Gifted and Highly Imaginative
By Inderbir Kaur Sandhu, Ph.D
My husband and I wonder if our 5 year old is gifted. She has always had
an imagination that is by far more than just an imaginary friend. She
has had several "friends" at a time from the time she was 2 1/2 if not
before. At the age of 3 she would tell us names that didn't sound
familiar almost foreign and then say they were from various countries
such as India. Then she developed an entire imaginary family but she
would use words like "my imaginary mama or imaginary brother" and so on.
She would tell us detailed and elaborate stories of this family and it
seemed when she would get frustrated by a situation she would just go
into her imaginary family mode. At five she still talk and plays with
her "imaginaries" as she calls them, but now she teaches them.
Last year we began homeschooling our older children (10 yo twins) and
since we needed something to keep her occupied we started her in
kindergarten at the age of 4 year 4 months (April 13th b-day). She
already knew her colors, shapes, numbers to 10 and all of her letters so
we figured K. was the best place to start. Coloring completely bored
her, and on days we would start new task such as addition, subtraction
and time, she seemed not attentive and very distracted. I figured that
she was not interested and not paying attention but then the next day I
would give her a practice page and she would do the work without any
hesitation and without any questions. It was like she mastered things so
quickly that it bored her. I actually was looking for things that might
stump her so I could actually teach her but everything I came up with
she mastered and moved on.
We have just started her 1st grade year. She remembers everything that
we go over. She can tell you who sewed the 1st flag and what things
stand for on the flag. She asked me how to spell doctor the other day
and I was busy with my other girls. I asked her to wait just a moment, a
minute later she was saying look mom Doctor Olivia. She had drawn the
picture and sounded the word out herself. Her only mistake was she had
spelled it doctor.
She has a love for music, a long attention span, can carry on a
conversation with adults even adults she does not know, a very large
vocabulary and masters things and becomes bored with it.
Here is my question. Should I have her tested so that I can gear her
schoolwork around her abilities. As with most curriculums, her year this
year has started with review. She is totally bored with it. Should I
move on and just skip repetitive learning? I don't want to hinder her or
not push her to her full ability. Any advice?? Also she still has her
imaginary family (been around for several years now), is there a time
that I should become worried with her huge imagination of these people
in her life.
Your daughter clearly demonstrates distinct qualities of gifted
children, that too in the higher range. It is excellent that you have
noticed her gifts and are working towards nurturing them.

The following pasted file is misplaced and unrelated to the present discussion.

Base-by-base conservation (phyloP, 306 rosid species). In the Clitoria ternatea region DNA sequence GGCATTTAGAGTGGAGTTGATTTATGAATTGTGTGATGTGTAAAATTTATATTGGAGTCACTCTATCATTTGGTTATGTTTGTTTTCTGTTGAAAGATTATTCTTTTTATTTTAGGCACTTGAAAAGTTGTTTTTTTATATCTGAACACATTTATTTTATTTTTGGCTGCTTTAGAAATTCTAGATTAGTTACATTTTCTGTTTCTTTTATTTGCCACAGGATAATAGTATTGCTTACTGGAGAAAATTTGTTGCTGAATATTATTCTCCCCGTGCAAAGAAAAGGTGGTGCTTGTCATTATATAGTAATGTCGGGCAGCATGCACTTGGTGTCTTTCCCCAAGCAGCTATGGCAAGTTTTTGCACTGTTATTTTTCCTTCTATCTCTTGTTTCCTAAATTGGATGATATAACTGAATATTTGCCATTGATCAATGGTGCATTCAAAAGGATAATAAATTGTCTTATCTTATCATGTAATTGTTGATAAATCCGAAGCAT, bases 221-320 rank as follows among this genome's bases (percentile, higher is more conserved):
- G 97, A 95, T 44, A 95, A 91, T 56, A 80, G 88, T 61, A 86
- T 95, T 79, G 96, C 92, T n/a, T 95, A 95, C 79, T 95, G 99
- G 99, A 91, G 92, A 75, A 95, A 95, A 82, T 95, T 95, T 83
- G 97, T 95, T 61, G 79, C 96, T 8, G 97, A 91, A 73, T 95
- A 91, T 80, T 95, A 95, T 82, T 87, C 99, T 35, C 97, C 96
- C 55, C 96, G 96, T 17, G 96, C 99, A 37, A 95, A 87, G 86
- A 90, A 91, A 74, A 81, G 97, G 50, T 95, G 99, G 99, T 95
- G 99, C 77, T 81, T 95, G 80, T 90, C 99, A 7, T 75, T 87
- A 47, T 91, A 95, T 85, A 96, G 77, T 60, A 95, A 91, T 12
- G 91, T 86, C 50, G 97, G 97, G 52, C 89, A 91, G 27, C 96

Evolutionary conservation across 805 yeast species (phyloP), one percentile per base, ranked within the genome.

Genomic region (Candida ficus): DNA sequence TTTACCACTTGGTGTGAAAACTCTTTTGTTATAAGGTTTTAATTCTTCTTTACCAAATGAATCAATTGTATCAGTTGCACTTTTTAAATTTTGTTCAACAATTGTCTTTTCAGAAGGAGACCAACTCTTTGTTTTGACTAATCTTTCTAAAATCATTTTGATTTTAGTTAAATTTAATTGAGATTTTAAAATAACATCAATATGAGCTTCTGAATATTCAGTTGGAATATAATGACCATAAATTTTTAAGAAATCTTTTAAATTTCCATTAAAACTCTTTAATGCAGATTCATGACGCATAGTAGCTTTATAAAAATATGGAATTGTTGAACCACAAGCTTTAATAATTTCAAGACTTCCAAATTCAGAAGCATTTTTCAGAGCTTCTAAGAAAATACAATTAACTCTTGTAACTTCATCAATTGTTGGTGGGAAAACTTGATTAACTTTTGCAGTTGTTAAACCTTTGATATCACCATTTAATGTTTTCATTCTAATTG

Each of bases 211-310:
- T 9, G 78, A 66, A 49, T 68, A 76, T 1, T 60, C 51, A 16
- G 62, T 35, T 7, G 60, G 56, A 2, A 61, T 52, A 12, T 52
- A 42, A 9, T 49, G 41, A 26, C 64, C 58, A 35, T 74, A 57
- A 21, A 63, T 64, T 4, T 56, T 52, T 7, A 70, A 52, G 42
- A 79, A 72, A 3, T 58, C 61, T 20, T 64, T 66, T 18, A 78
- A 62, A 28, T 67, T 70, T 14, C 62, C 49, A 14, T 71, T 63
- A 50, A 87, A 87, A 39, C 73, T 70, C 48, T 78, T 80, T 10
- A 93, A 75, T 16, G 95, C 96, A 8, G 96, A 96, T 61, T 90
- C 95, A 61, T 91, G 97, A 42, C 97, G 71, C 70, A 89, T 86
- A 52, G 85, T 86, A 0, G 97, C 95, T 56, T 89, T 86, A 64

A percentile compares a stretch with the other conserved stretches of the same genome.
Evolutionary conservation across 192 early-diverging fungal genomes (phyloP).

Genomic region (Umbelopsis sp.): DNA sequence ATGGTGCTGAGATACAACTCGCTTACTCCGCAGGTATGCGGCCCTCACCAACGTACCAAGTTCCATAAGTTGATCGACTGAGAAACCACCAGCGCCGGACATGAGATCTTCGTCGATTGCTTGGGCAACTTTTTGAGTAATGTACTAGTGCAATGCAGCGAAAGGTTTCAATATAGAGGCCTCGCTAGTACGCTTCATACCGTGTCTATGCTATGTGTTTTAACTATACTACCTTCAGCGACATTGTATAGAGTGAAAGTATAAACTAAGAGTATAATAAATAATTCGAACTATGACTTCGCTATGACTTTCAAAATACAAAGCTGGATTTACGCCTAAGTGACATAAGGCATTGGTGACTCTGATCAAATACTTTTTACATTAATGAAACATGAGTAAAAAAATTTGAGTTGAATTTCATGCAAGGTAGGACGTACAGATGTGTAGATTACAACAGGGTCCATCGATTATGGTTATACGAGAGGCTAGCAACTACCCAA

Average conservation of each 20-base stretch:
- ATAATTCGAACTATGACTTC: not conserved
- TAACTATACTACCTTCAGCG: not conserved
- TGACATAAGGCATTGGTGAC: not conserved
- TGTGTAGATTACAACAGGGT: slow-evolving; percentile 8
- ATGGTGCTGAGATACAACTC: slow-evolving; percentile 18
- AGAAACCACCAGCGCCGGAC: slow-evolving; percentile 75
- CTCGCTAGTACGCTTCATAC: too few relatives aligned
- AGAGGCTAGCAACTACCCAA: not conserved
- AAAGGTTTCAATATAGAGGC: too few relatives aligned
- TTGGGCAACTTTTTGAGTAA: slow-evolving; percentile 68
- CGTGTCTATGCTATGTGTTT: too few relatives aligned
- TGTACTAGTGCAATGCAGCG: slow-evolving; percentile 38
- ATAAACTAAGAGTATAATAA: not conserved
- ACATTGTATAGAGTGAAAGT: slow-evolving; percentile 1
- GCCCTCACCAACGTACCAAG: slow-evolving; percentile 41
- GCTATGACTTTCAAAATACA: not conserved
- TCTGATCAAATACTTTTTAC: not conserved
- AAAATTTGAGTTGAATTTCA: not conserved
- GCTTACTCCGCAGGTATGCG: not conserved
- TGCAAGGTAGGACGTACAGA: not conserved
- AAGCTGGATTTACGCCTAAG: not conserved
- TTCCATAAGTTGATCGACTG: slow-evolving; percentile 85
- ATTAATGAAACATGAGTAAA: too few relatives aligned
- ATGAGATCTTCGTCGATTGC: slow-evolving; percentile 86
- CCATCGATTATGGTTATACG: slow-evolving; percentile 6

A little bit on imaginary friends. This is indeed a positive part of
growing up for any child. It is a sign of vivid imagination and
especially for gifted children; they may have more than one imaginary
friend with rather complicated roles compared to their non gifted
counterparts (due to their ability to construct higher level thinking).
Research over the years describe having imaginary friends as a normal
part for children to deal with issues in her/his way and also to work on
any fears and insecurities, which is a good coping skill. Studies also
describe a child's need to create an imaginary companion as a desire to
achieve competence and mastery. For example, an imagery friend that is
more competent than the child represents the desire of the child to be
competent (this is done by emulating the imaginary friend) and vice
It is best for parents to allow children to keep imaginary friends for
as long as they need - these "friends" usually vanish gradually when
they have real friends especially during the mid-primary years (usually
about 10 years, if not earlier). However, parents need to be cautious
that interaction with the imaginary friend does not take over
interaction with real people. This means, if your child has an exclusive
relationship with an imaginary friend and does not have friends in
reality, avoids real people interaction, or if your child tells you that
her friend tells her to do things that she does not want to do, this
needs to be taken seriously. This warrants for a discussion this with a
pediatrician or a child therapist.
Testing would be a good idea if you want to determine her areas of
strengths and weaknesses so as to help her further develop her abilities
and work on her weaker areas. Find out if the school has any provision
for children with higher abilities. Otherwise, she would keep getting
bored at school and it may affect her schooling in the future.
Repetitive learning can be very boring for a bright mind and she will
switch off in no time. If the school is not able to help her develop her
abilities, you ay want to look for another school that does.
Alternatively, if there are not schools available in your area to cater
for her needs, you may want to consider homeschooling her since you are
already homeschooling your twins. Here's wishing you all the best!